The first thing to say when looking to invest in gold coins is that it's important to decide whether you are collecting or investing...
If you're still sat on the fence, and unsure if precious metals are for you, allow me to give you 3 quick reasons why EVERYONE should consider owning some.
Every portfolio should attempt to diversify exposure among asset classes that are not “correlated” (meaning, they move to different rhythms and should offer some protection of a price decline across your entire portfolio at the same time).
2 Currency & Inflation Hedge:
If you believe the US Dollar, or any other currency, is headed for decline, precious metals offer one means of “hedging” this risk. As a currency weakens, precious metals should increase.
3 Economic Collapse Hedge:
The media has had fun highlighting “Preppers”, or those that believe “TEOTWAWKI” (The End Of The World As We Know It) is at hand. Many believe that an economic crash could lead to precious metals used for barter in the end times.
So you're still undecided, OK, one last attempt to convince you....
With central banks now spraying unprecedented amounts of printed money at the global economic system, it’s little wonder that the gold price has soared by 18% in the six weeks following the stockmarket meltdown. All the extra money sloshing around means the chances that consumer price inflation will take off and erode the value of your cash has risen sharply. While central banks can create as much paper "money" as they like, gold can’t be produced at the touch of a button.
As a result, gold is trusted as a store of value and people flock to it as a safe haven in uncertain times. These qualities mean it typically flourishes when the news is bad and risky assets such as stocks slump. That’s why I would alwsys advocate holding at least 10% of your portfolio in gold as a form of insurance. I personally hold a lot more, with silver being a major part of my retirement fund.
When it comes to buying physical gold, for most of us, that means snaffling away a few gold coins. They are small and convenient, and provided you can do so securely, you can keep them at home.
So when it comes to gold coins there are two different kinds of coins, both have merits and both can help preserve future wealth - Collectable gold coins and bullion gold coins are two very different types of investment.
Collecting coins can indeed be lucrative, calculations show that the value of collectable coins in general (not just gold ones) increased by an estimated 175% in the decade to the fourth quarter of 2019. Where as between 2010 and 2019, the FTSE All-share index rose by 52%.
This is because collectable coins have “numismatic” value to them, and collectors will pay well above the precious metal content value to get their hands on desirable coins.
The materials they are made of are very important, but so are their rarity and beauty. Sometimes key elements in the “stories” behind the coins are what collectors love. A coin may, for example, have been struck in error, such as the 20p coins from 2008, which emerged without the year on them.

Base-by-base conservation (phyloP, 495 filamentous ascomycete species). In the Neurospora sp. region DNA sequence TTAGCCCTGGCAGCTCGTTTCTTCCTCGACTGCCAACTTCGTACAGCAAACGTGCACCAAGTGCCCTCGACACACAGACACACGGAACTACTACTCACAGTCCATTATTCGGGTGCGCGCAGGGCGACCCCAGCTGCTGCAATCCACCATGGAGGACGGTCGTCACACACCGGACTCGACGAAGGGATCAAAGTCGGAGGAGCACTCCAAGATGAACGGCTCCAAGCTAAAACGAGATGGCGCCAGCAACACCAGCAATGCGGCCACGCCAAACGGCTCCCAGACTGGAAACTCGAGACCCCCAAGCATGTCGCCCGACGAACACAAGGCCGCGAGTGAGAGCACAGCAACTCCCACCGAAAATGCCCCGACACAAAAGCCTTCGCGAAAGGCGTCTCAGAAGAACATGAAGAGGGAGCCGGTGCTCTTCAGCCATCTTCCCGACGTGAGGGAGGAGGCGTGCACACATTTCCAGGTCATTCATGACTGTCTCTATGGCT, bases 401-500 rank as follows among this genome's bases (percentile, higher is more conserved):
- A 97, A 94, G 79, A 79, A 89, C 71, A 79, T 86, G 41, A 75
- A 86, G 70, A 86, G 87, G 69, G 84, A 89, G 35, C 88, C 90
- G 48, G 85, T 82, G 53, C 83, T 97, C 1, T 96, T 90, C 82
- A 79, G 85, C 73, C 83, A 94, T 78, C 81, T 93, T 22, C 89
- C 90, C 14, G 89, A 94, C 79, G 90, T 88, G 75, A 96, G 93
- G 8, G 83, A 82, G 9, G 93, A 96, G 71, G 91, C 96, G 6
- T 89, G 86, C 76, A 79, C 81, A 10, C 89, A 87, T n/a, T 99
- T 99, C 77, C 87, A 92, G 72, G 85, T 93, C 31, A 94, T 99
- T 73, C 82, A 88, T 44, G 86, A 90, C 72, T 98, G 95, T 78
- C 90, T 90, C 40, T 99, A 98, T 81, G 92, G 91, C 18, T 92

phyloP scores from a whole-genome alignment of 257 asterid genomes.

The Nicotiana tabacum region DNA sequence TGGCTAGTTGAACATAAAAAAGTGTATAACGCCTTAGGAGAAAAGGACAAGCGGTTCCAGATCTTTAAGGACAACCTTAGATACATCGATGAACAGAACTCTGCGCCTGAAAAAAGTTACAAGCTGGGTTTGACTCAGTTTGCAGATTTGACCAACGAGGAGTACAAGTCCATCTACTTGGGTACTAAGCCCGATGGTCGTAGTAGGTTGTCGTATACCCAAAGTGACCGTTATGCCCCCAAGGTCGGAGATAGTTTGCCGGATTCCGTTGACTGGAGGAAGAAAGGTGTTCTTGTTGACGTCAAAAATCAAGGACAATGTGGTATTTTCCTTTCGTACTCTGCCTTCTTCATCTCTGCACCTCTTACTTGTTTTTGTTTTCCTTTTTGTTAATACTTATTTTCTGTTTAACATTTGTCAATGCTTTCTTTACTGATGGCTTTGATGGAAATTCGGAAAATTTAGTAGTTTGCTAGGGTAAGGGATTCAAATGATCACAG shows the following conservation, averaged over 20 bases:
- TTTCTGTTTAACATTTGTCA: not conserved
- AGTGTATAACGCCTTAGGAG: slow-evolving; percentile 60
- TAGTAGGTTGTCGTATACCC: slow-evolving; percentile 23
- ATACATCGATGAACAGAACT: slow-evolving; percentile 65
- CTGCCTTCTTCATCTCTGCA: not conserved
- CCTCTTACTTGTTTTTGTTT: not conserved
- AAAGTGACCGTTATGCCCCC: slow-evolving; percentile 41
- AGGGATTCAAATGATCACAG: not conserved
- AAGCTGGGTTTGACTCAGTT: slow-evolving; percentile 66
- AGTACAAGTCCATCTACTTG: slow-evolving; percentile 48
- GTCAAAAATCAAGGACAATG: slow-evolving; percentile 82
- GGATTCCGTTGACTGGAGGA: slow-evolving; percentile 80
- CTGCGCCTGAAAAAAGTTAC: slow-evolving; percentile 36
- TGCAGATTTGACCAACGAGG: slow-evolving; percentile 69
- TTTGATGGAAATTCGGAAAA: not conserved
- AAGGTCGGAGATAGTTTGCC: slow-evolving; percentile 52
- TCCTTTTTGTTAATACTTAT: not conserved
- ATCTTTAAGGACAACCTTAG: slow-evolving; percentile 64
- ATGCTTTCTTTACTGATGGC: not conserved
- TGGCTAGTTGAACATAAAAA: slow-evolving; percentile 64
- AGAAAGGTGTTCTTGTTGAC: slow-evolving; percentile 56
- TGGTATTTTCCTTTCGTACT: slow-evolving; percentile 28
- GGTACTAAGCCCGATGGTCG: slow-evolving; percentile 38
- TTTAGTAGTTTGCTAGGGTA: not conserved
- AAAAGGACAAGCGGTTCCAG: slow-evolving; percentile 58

Or it might point to a milestone in history, such as the “Flowing Hair” dollar – the first to be minted by the newly independent US in 1794, one of which sold for $10m in 2013. A $20 “Double Eagle” from 1933 became the world’s most expensive gold coin to be sold at auction – and the second-most overall after the “Flowing Hair” dollar – in 2002, when it fetched $7.6m. Some coin collectors will also tell you that rare coins are also a safe haven from stockmarket falls.
When the stock markets enter a bear market, investers tends to be bullish for gold. The fact that gold bullion comes in the shape of a small, circular discs with pretty designs impressed upon them is incidental to bullion investors. To them It doesn’t really matter, they are only interested in the weight and the purity of the gold coins they can buy. When it comes to purity, investors want their gold coins to be at least 99.90% pure (that is 990 parts gold per 1,000), as that is the minimum that it takes to be classified as “investment gold” by the taxman, making it free of VAT, here in the UK (The purity value of gold bars needs to be higher, at 99.95% or 995 parts per 1,000.).
The popular Britannia bullion coins, from the Royal Mint, are 99.99% pure gold and as pure as gold comes on to the market. For “investment gold”, coins also need to have been minted after 1800 or otherwise included on a list of acceptable foreign gold coins, available at gov.uk .
There is one big advantage to buying British gold "bullion" coins over collectable and bars, for UK-based gold investors. This is because the 1oz Britannia, with a face value of £100, is legal tender in Britain, it is also exempt from capital-gains tax.
generic bullion bars
The big disadvantage of coins compared with bars is that you will pay a much higher premium over the “spot” gold price. This is to cover all of the associated costs that go into making and distributing them. For a 1oz coin,you can typically pay on average 4% above the spot price. But when buying fractional gold coins, (Coins weighing less than one troy ounce) you have a higher premium again. Simply because their manufacturing costs are higher, relative to the value of the gold in the coin.
So, while collectable and bullion gold coins both have their merits in terms of investments, which you buy depends on what you are trying to achieve as a buyer. Are you looking for a safe, reliable store of value, the price of which may appreciate in these fevered times? If so, bullion is your bag. But if you are fascinated by beautiful, rare and exceptional pieces, then collectable coins are a worthy asset, but consider them more of a hobby than an investment.